Patch or replace?

Discussion in 'Carpet Q&A' started by GPSeattle, Nov 19, 2017.

  1. GPSeattle

    GPSeattle New Member

    We bought a house recently. One room had massive built-in desks which had been installed on top of carpeting, and just before we bought it, the carpeting was redone with the desks in place. We uninstalled the desks and are left with 5 dark pieces of old carpet where the desk drawer units were. I want to patch these, while my wife fears it will not look or wear well. She wants to redo the whole room with the same type of carpet, which continues out into the next room, so we'd seam it at the wide entrance. There is no good closet to steal patch pieces from. I am hiring a pro for this.

    Which is better? Would a brand new piece of the same be risking mismatched dye lots? We have the invoice with the style, color, etc.

    There's a sample edge in a couple photos. These edges have tack strips all around. The other photo shows a dark, old piece ajar. These pieces range from about a foot square to perhaps 18” by 30”. The entire room is probably 175-200 square feet. The edges weren't quite cut perfectly, so would need to be recut at some places.

    What could you do, and how good would it look? Would it hold up over years of traffic?

    Only one of the patches is away from a wall. My thought was to cut a strip along a wall that already had a couple places to patch, use that to patch the other three holes, then put a new piece in that one, which would be mostly covered by furniture. If dye lot issues are unlikely, maybe just patching would be OK, too? I'd be more likely to agree with my wife if the carpet ended at the wide entrance, but there's a junction of the existing (but virtually new) carpeting with newly-bought carpeting to be concerned with, no to mention what I see as useless expense. I'm getting at least one bid on the work, so I can compare that to cost of new.

    Thanks for your help. IMG_4003.JPG IMG_4004.JPG IMG_4005.JPG
    Last edited: Nov 19, 2017
  2. Jim McClain

    Jim McClain Owner/Founder Administrator

    Ask the same dealer who supplied the original carpet if they can get the same dye lot or so close to it, you won't notice the difference (he should agree to guarantee satisfaction).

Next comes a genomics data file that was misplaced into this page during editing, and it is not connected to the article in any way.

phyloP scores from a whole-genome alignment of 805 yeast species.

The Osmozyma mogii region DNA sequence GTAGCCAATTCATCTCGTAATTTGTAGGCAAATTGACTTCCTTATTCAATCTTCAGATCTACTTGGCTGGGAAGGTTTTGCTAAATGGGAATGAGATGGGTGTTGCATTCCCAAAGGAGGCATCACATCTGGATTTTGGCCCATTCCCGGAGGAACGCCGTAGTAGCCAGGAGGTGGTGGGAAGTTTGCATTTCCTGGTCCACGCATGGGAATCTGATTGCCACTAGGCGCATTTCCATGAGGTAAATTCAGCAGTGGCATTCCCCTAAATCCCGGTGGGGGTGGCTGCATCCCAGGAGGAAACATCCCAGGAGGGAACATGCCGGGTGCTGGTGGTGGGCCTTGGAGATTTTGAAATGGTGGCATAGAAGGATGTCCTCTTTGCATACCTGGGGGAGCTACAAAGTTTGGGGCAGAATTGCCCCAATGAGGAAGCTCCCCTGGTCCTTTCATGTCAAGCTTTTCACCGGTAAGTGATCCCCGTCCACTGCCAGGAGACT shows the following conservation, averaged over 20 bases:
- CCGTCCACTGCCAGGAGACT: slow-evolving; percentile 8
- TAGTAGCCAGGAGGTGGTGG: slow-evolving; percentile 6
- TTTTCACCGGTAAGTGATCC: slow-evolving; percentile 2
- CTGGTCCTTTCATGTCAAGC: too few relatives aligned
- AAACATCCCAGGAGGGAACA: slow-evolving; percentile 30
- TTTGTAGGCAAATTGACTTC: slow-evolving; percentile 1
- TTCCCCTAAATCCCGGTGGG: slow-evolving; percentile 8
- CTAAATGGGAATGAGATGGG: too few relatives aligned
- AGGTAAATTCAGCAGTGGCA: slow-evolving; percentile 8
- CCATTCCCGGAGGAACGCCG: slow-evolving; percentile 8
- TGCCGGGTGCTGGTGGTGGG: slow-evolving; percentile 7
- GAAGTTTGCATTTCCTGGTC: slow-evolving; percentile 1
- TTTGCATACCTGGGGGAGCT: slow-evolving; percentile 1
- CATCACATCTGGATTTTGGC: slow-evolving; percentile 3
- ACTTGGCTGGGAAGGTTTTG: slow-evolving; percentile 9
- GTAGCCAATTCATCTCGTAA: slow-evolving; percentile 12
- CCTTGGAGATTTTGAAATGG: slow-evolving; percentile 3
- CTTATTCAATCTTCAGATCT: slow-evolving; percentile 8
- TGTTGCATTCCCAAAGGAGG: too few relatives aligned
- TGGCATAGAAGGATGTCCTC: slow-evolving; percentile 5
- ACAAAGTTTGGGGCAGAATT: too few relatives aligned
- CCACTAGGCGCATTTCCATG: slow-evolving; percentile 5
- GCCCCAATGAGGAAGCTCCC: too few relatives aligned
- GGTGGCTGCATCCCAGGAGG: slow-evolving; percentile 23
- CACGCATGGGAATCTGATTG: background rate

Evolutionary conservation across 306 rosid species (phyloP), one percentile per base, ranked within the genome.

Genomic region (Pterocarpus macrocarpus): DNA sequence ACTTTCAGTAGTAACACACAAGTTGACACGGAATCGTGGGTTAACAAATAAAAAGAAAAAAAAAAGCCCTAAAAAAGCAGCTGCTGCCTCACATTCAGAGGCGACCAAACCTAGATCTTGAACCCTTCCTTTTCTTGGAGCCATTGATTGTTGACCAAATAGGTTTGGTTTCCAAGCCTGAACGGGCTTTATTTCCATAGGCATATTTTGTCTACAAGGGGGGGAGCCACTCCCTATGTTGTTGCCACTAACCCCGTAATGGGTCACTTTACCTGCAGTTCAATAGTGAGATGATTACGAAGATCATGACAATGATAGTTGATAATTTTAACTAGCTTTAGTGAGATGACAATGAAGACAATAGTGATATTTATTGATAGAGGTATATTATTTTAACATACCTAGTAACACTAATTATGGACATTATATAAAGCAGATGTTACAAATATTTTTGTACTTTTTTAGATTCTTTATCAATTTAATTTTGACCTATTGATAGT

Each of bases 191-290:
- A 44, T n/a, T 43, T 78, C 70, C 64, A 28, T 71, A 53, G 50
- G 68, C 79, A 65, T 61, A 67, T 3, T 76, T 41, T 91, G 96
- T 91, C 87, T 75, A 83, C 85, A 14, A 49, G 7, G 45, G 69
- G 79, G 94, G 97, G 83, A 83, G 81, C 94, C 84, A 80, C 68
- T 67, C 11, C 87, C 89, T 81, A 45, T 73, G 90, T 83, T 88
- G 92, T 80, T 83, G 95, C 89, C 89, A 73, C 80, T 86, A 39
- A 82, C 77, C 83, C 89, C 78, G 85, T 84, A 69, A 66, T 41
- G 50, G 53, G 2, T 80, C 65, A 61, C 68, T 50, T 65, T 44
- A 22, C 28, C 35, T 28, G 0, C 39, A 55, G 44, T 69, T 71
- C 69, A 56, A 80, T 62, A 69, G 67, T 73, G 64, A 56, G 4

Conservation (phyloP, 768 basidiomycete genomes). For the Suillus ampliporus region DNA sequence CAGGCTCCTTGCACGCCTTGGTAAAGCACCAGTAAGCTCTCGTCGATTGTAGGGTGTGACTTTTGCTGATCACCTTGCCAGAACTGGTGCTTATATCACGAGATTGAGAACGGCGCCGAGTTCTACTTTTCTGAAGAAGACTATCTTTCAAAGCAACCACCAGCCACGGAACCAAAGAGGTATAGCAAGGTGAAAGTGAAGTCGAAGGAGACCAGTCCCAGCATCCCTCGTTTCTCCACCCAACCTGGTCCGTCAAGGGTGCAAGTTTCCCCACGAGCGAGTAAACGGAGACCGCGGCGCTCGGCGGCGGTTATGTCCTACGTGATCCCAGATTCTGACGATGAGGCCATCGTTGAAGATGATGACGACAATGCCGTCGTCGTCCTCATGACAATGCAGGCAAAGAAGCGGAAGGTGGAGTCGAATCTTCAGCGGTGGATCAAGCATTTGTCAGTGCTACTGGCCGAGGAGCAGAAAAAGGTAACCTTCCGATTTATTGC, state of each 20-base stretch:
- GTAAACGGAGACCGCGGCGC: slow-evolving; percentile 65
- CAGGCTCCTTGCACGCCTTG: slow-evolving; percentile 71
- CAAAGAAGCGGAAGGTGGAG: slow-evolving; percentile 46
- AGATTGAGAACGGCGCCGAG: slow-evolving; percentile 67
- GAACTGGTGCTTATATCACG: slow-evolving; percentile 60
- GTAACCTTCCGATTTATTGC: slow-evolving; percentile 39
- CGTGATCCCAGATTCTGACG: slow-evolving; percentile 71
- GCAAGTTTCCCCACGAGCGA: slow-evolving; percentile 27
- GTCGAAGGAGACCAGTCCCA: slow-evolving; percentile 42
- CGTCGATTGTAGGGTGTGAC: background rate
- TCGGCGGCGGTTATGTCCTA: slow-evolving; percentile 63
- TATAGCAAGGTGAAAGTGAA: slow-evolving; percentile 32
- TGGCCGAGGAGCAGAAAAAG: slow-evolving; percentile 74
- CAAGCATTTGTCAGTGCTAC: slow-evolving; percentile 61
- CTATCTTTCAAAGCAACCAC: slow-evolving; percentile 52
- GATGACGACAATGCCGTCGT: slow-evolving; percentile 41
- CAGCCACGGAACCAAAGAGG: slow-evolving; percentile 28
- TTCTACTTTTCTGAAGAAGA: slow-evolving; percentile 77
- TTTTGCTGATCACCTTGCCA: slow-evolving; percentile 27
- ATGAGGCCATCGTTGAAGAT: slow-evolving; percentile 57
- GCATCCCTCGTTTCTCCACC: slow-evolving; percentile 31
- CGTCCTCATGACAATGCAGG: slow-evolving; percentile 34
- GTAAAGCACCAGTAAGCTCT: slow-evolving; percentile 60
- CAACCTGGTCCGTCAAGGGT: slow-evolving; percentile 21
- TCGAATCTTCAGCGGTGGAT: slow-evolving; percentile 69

I never used much waffle pad in my 35 years, but that one looks to be installed upside down. I'll let other guys chime in on that, but if I'm right, you don't want that installer back. :ohno:
  3. kwfloors

    kwfloors Fuzz on the brain Charter Member I Support TFP Senior Member

    Jim nailed it. That pad is wrong side up. We used to carry rubber waffle pad in the 80's but moved on to better denser pads. That pattern looks familiar to me, not that old. Maybe you can get the same carpet, with that many pieces to patch I would probably change that whole room and get a good installer that knows how to install pad.
  4. Chris 45

    Chris 45 Director of P.R. on some deserted island. I Support TFP

    Looks like HD pad. Now I’d question the integrity of the rest of the install.
    • Agree Agree x 1
  5. Jim McClain

    Jim McClain Owner/Founder Administrator

    At second glance, the upside down pad looks to be from the original installation of carpet, before the desks were installed over the original carpet. The newer carpet appears to have a different pad under it (it looks cream colored). But then, where's the tackstrip that should have been done around the perimeter of the desks? That would have left a space the thickness of the tackless between the cream colored pad and the purple pad, if the tackless was removed with the desks. I don't see that gap. Or maybe the way the photo was taken makes the gap hard to see.
  6. GPSeattle

    GPSeattle New Member

    There is tack strip under the new carpet. And yes, this is just the old pad, the new pad is Karistan 2.0 something (I have the receipt).

    So my questions remain: Will a patch job turn out perfectly and hold up? Or do I let my wife redo the whole room in same carpet, and still risk mismatch of dye lots at the entrance to the room. (It's a wide entrance, not just a doorway).
  7. Chris 45